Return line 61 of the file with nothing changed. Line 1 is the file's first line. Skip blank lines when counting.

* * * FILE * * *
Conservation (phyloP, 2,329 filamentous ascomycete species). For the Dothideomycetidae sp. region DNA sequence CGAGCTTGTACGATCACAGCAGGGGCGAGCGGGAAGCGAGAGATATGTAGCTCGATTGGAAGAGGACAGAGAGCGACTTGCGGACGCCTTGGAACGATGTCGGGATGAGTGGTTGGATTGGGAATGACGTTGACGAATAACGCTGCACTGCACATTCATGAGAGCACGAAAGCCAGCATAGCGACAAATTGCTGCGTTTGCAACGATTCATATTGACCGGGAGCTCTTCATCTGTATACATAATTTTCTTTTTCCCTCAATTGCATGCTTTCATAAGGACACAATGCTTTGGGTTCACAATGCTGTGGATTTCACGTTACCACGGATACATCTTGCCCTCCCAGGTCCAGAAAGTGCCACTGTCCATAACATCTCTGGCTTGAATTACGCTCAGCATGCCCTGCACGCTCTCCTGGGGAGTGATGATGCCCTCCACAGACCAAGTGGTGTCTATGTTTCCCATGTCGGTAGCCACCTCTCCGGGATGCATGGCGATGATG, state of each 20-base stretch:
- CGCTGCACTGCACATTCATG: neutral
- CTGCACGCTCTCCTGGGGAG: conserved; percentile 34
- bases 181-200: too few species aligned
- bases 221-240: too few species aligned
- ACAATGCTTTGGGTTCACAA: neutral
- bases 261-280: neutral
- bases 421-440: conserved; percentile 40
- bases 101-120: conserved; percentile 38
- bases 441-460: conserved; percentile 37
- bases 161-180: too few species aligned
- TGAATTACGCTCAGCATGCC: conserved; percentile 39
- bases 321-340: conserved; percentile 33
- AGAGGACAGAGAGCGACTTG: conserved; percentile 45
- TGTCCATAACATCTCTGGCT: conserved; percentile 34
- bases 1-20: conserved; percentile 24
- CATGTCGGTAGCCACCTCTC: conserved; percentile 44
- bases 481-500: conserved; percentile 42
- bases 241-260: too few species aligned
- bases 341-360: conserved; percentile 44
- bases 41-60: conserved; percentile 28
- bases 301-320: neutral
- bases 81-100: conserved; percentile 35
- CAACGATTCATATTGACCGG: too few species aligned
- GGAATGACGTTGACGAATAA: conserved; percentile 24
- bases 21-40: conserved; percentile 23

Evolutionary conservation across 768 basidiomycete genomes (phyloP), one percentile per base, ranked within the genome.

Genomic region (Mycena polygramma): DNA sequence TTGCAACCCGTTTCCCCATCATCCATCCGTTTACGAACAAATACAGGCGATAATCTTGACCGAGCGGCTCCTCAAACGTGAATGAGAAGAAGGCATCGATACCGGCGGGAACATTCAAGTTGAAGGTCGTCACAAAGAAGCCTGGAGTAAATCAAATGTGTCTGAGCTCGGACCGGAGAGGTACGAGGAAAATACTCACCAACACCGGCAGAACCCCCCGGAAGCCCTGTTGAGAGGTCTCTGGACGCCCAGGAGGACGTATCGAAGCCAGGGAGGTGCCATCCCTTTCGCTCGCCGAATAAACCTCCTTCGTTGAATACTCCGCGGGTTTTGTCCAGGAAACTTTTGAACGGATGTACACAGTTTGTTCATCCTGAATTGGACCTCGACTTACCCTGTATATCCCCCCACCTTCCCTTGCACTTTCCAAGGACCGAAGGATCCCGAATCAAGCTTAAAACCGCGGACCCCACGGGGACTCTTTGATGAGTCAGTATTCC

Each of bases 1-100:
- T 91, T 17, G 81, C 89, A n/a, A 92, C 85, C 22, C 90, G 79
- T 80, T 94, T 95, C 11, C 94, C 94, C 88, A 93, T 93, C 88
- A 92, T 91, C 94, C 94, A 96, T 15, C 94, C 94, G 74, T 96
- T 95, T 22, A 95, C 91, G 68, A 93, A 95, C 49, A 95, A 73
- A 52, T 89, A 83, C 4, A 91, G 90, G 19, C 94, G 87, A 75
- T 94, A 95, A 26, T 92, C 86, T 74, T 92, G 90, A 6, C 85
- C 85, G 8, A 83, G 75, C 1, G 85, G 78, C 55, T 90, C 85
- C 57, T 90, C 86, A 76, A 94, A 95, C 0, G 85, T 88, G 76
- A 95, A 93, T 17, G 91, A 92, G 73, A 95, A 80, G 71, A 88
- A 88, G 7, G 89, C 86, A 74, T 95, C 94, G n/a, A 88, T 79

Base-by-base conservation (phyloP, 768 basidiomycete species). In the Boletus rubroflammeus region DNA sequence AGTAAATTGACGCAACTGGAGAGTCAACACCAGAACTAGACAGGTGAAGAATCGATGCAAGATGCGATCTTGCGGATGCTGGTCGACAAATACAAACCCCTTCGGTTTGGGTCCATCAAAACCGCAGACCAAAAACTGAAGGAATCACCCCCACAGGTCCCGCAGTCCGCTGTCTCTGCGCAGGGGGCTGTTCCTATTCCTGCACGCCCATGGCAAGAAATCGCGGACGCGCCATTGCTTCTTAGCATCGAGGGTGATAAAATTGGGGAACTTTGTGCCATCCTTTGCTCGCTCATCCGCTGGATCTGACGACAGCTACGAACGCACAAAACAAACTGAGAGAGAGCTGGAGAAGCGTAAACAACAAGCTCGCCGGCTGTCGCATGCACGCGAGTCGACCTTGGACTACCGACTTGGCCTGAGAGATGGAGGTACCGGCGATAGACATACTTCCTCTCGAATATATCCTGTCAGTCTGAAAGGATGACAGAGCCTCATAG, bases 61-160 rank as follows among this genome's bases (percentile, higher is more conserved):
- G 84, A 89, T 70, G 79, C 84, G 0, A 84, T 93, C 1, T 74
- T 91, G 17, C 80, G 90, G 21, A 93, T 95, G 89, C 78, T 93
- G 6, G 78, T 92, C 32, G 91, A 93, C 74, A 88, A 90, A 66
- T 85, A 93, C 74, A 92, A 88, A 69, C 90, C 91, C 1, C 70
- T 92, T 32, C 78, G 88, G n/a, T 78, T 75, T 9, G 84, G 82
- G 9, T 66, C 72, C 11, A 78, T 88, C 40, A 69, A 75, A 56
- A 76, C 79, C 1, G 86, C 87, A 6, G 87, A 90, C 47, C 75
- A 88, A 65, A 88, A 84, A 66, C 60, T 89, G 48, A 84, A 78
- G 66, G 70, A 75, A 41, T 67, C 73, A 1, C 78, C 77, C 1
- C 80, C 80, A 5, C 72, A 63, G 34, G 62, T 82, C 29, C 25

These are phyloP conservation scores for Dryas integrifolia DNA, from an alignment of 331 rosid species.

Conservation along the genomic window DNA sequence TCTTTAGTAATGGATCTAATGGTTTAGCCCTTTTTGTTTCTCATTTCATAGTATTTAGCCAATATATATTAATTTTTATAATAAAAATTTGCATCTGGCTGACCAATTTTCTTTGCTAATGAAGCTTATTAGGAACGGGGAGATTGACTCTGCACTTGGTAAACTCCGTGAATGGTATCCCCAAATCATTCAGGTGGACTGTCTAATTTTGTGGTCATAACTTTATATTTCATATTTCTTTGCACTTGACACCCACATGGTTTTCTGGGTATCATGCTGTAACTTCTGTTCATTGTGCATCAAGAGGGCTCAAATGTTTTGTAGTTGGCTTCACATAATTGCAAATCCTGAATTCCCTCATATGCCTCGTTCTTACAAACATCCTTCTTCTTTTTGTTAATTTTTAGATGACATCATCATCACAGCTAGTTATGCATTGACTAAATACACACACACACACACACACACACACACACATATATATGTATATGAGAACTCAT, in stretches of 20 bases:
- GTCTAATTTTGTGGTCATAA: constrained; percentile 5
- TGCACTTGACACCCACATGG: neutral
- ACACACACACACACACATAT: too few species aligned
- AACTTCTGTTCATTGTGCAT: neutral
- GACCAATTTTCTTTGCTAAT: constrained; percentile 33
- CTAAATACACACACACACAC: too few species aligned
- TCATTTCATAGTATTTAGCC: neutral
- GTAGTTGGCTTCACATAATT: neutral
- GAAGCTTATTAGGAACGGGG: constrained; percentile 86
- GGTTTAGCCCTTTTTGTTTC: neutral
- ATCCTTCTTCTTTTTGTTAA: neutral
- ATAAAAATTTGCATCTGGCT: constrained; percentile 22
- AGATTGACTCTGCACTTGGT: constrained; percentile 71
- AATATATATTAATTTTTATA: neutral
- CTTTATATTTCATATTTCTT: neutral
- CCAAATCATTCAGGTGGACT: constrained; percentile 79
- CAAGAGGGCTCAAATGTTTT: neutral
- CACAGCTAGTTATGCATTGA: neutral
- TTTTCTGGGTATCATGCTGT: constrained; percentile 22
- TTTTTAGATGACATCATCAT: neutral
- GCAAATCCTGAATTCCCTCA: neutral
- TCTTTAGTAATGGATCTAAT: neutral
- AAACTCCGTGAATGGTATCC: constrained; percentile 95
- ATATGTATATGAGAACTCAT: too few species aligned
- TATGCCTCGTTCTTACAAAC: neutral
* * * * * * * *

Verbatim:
- GAAGCTTATTAGGAACGGGG: constrained; percentile 86